Kent Cooper didn’t like the dot hatch patterns in AutoCAD, so he made his own and shared them with us.
“I was a little surprised to find that in AutoCAD’s/Architectural Desktop’s dots and general dots hatch patterns, although it appears that the ‘dots’ they draw (really zero-length lines) are in a triangular grid, they actually are not. Also, their dot spacing is very peculiar (0.0625 units, for some odd reason); therefore, if you want a particular dot spacing, you need to do some calculations to get the hatch scale you need to use. And although I encountered a reference on the AutoCAD Customization Discussion Group to what someone called ‘the standard sqdots pattern’ for a square grid, it’s not part of my AutoCAD, though it may have been added in a later version.
“I made patterns of dots at precisely one-drawing-unit spacing (so I can get the spacing I want directly by way of the hatch scale) in three arrangements: a square grid, an accurate 60° triangular grid, and, while I was at it, a hexagonal grid with a one-unit hexagon edge rather than across-the-hexagon ‘diameter.’
“I later discovered, while trying to determine whether that sqdots pattern was a later addition, that it exists in an IntelliCAD set of patterns, along with a tridots pattern, and those two turn out to be essentially identical to the definitions I had come up with for the square and triangular grids, except for a slightly different precision in the triangular one. They don’t include a hexagonal one, as far as I could tell. But I prefer things like hatch pattern names to start with the generic aspect and follow with the specific, so I called mine dots-sq, dots-tri, and dots-hex.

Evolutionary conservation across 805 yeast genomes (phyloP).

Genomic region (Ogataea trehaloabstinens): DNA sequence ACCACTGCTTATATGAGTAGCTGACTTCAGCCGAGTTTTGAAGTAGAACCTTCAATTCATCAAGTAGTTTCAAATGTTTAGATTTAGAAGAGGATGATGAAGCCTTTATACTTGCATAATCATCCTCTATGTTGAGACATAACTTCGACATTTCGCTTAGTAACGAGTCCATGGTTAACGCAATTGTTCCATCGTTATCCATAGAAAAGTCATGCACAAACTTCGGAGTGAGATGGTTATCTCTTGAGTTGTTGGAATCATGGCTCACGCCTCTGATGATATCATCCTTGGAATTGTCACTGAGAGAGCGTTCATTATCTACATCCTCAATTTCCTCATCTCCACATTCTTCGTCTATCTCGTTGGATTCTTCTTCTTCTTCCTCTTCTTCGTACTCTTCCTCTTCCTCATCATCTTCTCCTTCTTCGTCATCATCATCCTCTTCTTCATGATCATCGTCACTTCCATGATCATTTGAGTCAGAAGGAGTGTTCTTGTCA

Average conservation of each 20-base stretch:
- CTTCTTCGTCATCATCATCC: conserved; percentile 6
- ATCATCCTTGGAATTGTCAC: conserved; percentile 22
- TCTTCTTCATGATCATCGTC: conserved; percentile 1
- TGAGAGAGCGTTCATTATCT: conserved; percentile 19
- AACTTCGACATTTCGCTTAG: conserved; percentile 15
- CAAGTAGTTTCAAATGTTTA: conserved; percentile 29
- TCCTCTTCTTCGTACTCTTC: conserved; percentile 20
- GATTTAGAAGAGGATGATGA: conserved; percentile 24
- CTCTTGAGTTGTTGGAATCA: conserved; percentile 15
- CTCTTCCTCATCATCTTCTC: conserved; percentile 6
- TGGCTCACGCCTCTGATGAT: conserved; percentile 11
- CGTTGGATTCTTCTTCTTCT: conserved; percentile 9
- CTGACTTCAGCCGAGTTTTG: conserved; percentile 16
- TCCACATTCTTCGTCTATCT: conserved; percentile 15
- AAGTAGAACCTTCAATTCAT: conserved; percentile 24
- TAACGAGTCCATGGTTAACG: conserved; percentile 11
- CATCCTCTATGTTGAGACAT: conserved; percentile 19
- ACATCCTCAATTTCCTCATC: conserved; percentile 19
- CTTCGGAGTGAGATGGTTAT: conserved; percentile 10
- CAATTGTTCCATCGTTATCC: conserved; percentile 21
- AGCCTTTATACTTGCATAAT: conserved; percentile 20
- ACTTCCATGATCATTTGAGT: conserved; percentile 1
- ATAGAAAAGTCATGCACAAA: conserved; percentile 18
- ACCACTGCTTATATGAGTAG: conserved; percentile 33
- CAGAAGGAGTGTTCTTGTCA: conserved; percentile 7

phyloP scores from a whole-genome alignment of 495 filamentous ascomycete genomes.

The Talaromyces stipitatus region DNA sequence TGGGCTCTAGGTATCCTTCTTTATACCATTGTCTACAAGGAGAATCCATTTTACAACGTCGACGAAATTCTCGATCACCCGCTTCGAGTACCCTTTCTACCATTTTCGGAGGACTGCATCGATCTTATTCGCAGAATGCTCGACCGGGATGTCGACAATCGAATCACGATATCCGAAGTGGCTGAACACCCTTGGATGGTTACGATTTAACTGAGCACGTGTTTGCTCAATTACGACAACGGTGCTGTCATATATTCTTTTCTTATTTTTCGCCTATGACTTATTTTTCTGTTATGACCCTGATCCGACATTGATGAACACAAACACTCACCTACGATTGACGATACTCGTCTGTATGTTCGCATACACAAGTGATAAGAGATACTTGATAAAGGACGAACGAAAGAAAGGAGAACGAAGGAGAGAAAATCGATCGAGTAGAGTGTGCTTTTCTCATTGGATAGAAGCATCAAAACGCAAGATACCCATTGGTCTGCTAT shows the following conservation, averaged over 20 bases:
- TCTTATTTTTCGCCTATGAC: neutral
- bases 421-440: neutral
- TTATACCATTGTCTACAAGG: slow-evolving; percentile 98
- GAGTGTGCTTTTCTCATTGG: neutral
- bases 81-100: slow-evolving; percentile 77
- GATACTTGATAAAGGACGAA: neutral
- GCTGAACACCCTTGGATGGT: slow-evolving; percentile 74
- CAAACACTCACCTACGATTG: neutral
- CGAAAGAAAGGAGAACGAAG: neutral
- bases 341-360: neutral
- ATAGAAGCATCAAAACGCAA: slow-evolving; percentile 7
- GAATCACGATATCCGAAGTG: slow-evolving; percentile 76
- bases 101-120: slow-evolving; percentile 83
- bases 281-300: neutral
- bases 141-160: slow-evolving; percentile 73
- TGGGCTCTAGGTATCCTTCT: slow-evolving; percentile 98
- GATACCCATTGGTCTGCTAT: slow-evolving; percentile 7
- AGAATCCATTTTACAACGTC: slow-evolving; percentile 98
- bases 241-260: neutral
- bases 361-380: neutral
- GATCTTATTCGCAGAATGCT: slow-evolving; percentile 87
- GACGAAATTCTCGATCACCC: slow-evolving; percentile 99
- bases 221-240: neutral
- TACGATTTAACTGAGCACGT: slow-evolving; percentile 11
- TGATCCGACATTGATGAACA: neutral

“I have attached them in a TXT file, rather than a PAT file, because if they go together into a PAT file, it should be into ACAD.pat rather than in their own file (I didn’t want to have people try to download a PAT file and think they’d be able to use them simply from that), or if they are loaded as custom patterns, each should go into a separate PAT file named with its pattern name.”
Notes from Cadalyst Tip Reviewer Brian Benton: AutoCAD is great because we can customize so many things with it. Hatch patterns are no exception. Hatch patterns can be difficult to customize, especially complex ones. The tipster has supplied us with the code needed. Copy it into the very end (or bottom) of the acad.pat file. Don’t change any of the text; just add it to the bottom. That way if there are any issues with the pattern, it will be easy for you to edit or remove it if you have to. Plus, this means you won’t be altering the preloaded AutoCAD hatch patterns; they will remain intact.